‘Many people spend more time in planning the wedding than they do in planning the marriage’ – Zig Ziglar
Weddings are a crazy business. I got engaged in September 2011 in Cuba and married in March 2013 and despite promising myself, and everyone around me that I wasn’t going to start planning anything until after the Christmas; that I just wanted a few months to ‘be engaged’, I was at my first wedding fair within hours of getting off the flight. Other than the odd month here and there, I would say it probably did take that whole time to plan the wedding. It’s utterly bonkers that it should take 18 months to plan one day, but in our case, it did.
Engagement fun in Cuba
Of course I didn’t make things easy for myself. Within that 18 month period we also moved house, I changed jobs, and my grandma passed away. Add that to the stress of planning a wedding, you’ve got 4 of the five most stressful life events you can go though (according to wikipedia). I’m not trying to sound ungrateful; I loved planning my wedding, and I had great help from my mum and bridesmaid, in that 18 month period the three of us were like the CIA of weddings, there was nothing we didn’t know or wasn’t under control. And it was great fun!
The wedding came and went, as did the honeymoon, both of which were fantastic (all down to the expert planning of course). What I hadn’t planned for though, or what no one had told me about, was the serious, serious post wedding blues that followed in May 2013, after coming back from an utterly amazing month in Australia and New Zealand.
It had never crossed my mind before to be honest; I naively thought that coming back from honeymoon would feel like the beginning of something not the end. Of course we’d lived together since 2008 so it’s not like back in the olden days when you’d be embarking on a brand new adventure of cohabitation. It was back to work, and back to normal life with less of a bump, and more of an ankle breaking thud. Our life had been so swept up in wedding fever for essentially the last 2 years and now we were home and it was all over, I had nothing to do.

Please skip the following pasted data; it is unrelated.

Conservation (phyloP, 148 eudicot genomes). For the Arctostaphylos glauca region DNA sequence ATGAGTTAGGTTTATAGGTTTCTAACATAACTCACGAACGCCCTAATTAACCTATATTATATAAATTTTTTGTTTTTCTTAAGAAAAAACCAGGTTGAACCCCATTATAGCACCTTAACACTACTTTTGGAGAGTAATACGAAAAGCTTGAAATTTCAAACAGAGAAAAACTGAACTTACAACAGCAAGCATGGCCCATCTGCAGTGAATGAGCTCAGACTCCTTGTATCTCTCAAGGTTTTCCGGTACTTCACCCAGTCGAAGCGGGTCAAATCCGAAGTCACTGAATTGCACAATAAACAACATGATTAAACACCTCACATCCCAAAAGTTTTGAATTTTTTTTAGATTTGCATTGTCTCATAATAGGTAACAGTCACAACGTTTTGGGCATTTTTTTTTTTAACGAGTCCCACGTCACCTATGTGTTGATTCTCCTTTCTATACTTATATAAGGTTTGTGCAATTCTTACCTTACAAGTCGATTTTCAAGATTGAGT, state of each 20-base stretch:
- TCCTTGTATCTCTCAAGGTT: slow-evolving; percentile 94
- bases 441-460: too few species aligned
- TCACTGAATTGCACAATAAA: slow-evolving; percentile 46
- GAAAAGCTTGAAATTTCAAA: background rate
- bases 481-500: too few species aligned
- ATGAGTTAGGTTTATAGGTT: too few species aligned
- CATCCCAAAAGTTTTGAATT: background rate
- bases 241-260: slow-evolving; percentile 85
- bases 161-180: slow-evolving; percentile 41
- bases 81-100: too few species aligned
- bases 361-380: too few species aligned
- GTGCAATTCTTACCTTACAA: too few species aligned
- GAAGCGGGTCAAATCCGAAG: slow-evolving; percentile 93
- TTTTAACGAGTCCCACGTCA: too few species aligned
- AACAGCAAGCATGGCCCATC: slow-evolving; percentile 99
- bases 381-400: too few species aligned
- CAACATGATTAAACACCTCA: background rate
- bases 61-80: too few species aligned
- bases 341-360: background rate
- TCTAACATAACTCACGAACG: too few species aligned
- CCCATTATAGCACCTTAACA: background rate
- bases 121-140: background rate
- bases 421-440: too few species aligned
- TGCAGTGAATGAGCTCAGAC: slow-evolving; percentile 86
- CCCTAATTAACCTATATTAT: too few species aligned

I’ll level with you, the title of this post is somewhat misleading as I genuinely don’t believe there’s anything that can truly eradicate post wedding blues, I think they’re an inevitable part of the process that you just have to accept and try and muddle through the best you can, like a dentist appointment or job interview; not pleasant, but necessary.
There are however a few things you can do though that might provide a small amount of damage limitation:
Get your documents changed asap
This will sound rich coming from me seeing as (no word of a lie) it took me 3 years to change my driving license and just an FYI this creates an awkward encounter with the authorities when you skid of the road and write your car off some years later and your license doesn’t match the name you give them. My advice would be start with your passport first, because if you have an electronic passport that will make changing your driving license smoother as the DVLA can pull information from the passport agency. It’s not the most exciting task in the world but if there’s a to-do list shaped void in your life it might give you the sense of accomplishment you’ve been missing